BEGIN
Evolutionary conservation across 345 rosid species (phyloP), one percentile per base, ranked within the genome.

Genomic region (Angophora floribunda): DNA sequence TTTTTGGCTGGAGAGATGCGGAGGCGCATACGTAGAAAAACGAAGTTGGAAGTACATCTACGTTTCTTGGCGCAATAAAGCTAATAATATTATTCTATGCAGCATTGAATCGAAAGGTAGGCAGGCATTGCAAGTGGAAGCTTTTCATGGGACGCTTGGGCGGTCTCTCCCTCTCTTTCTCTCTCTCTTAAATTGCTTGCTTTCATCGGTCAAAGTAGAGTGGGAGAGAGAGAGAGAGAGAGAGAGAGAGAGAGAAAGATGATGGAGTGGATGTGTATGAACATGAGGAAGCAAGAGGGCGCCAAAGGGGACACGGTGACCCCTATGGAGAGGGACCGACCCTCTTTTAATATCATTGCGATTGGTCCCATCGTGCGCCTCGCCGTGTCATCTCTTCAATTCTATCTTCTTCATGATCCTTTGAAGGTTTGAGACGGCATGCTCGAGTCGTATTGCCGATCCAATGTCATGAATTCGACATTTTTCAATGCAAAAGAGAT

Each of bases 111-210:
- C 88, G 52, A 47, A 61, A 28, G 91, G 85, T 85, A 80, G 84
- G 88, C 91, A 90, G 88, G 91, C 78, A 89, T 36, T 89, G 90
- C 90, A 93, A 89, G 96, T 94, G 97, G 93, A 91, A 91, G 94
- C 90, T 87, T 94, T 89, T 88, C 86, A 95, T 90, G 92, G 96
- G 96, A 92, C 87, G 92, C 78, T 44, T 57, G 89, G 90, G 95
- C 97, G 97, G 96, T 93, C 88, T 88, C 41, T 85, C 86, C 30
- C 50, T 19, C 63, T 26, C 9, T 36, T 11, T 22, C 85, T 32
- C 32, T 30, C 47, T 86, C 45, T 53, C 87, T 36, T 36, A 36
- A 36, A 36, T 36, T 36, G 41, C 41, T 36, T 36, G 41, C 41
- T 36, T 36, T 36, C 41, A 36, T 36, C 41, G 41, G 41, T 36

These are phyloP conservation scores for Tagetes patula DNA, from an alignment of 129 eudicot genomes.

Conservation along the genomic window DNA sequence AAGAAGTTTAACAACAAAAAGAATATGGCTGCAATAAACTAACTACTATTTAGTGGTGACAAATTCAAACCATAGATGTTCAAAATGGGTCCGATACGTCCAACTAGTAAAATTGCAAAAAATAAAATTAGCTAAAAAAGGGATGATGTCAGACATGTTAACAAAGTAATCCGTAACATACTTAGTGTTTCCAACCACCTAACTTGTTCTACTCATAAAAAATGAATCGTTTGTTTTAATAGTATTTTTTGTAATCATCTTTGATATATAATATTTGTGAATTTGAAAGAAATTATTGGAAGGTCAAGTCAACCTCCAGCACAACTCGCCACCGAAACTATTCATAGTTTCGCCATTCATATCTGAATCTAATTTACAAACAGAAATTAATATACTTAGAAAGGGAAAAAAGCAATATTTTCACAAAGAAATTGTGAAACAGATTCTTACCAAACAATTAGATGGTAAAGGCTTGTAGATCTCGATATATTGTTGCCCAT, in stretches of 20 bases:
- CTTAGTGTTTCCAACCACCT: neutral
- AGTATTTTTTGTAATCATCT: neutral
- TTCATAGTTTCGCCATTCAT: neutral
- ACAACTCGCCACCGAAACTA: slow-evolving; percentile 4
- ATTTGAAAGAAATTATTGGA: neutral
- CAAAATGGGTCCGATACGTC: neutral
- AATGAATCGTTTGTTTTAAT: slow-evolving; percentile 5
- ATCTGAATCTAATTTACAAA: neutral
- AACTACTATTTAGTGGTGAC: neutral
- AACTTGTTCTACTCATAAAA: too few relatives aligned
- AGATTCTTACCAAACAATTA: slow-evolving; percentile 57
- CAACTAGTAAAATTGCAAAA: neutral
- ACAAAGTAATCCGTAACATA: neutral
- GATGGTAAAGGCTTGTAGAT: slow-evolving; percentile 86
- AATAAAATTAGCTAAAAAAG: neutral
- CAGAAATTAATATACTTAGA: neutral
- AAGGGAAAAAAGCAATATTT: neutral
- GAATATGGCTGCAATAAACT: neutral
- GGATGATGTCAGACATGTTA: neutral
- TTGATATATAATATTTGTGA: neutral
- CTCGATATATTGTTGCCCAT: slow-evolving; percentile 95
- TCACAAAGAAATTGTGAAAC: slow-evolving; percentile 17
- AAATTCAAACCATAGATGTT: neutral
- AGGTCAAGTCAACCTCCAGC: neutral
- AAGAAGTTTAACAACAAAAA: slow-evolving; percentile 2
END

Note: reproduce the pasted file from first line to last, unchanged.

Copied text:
Evolutionary conservation across 345 rosid species (phyloP), one percentile per base, ranked within the genome.

Genomic region (Angophora floribunda): DNA sequence TTTTTGGCTGGAGAGATGCGGAGGCGCATACGTAGAAAAACGAAGTTGGAAGTACATCTACGTTTCTTGGCGCAATAAAGCTAATAATATTATTCTATGCAGCATTGAATCGAAAGGTAGGCAGGCATTGCAAGTGGAAGCTTTTCATGGGACGCTTGGGCGGTCTCTCCCTCTCTTTCTCTCTCTCTTAAATTGCTTGCTTTCATCGGTCAAAGTAGAGTGGGAGAGAGAGAGAGAGAGAGAGAGAGAGAGAGAAAGATGATGGAGTGGATGTGTATGAACATGAGGAAGCAAGAGGGCGCCAAAGGGGACACGGTGACCCCTATGGAGAGGGACCGACCCTCTTTTAATATCATTGCGATTGGTCCCATCGTGCGCCTCGCCGTGTCATCTCTTCAATTCTATCTTCTTCATGATCCTTTGAAGGTTTGAGACGGCATGCTCGAGTCGTATTGCCGATCCAATGTCATGAATTCGACATTTTTCAATGCAAAAGAGAT

Each of bases 111-210:
- C 88, G 52, A 47, A 61, A 28, G 91, G 85, T 85, A 80, G 84
- G 88, C 91, A 90, G 88, G 91, C 78, A 89, T 36, T 89, G 90
- C 90, A 93, A 89, G 96, T 94, G 97, G 93, A 91, A 91, G 94
- C 90, T 87, T 94, T 89, T 88, C 86, A 95, T 90, G 92, G 96
- G 96, A 92, C 87, G 92, C 78, T 44, T 57, G 89, G 90, G 95
- C 97, G 97, G 96, T 93, C 88, T 88, C 41, T 85, C 86, C 30
- C 50, T 19, C 63, T 26, C 9, T 36, T 11, T 22, C 85, T 32
- C 32, T 30, C 47, T 86, C 45, T 53, C 87, T 36, T 36, A 36
- A 36, A 36, T 36, T 36, G 41, C 41, T 36, T 36, G 41, C 41
- T 36, T 36, T 36, C 41, A 36, T 36, C 41, G 41, G 41, T 36

These are phyloP conservation scores for Tagetes patula DNA, from an alignment of 129 eudicot genomes.

Conservation along the genomic window DNA sequence AAGAAGTTTAACAACAAAAAGAATATGGCTGCAATAAACTAACTACTATTTAGTGGTGACAAATTCAAACCATAGATGTTCAAAATGGGTCCGATACGTCCAACTAGTAAAATTGCAAAAAATAAAATTAGCTAAAAAAGGGATGATGTCAGACATGTTAACAAAGTAATCCGTAACATACTTAGTGTTTCCAACCACCTAACTTGTTCTACTCATAAAAAATGAATCGTTTGTTTTAATAGTATTTTTTGTAATCATCTTTGATATATAATATTTGTGAATTTGAAAGAAATTATTGGAAGGTCAAGTCAACCTCCAGCACAACTCGCCACCGAAACTATTCATAGTTTCGCCATTCATATCTGAATCTAATTTACAAACAGAAATTAATATACTTAGAAAGGGAAAAAAGCAATATTTTCACAAAGAAATTGTGAAACAGATTCTTACCAAACAATTAGATGGTAAAGGCTTGTAGATCTCGATATATTGTTGCCCAT, in stretches of 20 bases:
- CTTAGTGTTTCCAACCACCT: neutral
- AGTATTTTTTGTAATCATCT: neutral
- TTCATAGTTTCGCCATTCAT: neutral
- ACAACTCGCCACCGAAACTA: slow-evolving; percentile 4
- ATTTGAAAGAAATTATTGGA: neutral
- CAAAATGGGTCCGATACGTC: neutral
- AATGAATCGTTTGTTTTAAT: slow-evolving; percentile 5
- ATCTGAATCTAATTTACAAA: neutral
- AACTACTATTTAGTGGTGAC: neutral
- AACTTGTTCTACTCATAAAA: too few relatives aligned
- AGATTCTTACCAAACAATTA: slow-evolving; percentile 57
- CAACTAGTAAAATTGCAAAA: neutral
- ACAAAGTAATCCGTAACATA: neutral
- GATGGTAAAGGCTTGTAGAT: slow-evolving; percentile 86
- AATAAAATTAGCTAAAAAAG: neutral
- CAGAAATTAATATACTTAGA: neutral
- AAGGGAAAAAAGCAATATTT: neutral
- GAATATGGCTGCAATAAACT: neutral
- GGATGATGTCAGACATGTTA: neutral
- TTGATATATAATATTTGTGA: neutral
- CTCGATATATTGTTGCCCAT: slow-evolving; percentile 95
- TCACAAAGAAATTGTGAAAC: slow-evolving; percentile 17
- AAATTCAAACCATAGATGTT: neutral
- AGGTCAAGTCAACCTCCAGC: neutral
- AAGAAGTTTAACAACAAAAA: slow-evolving; percentile 2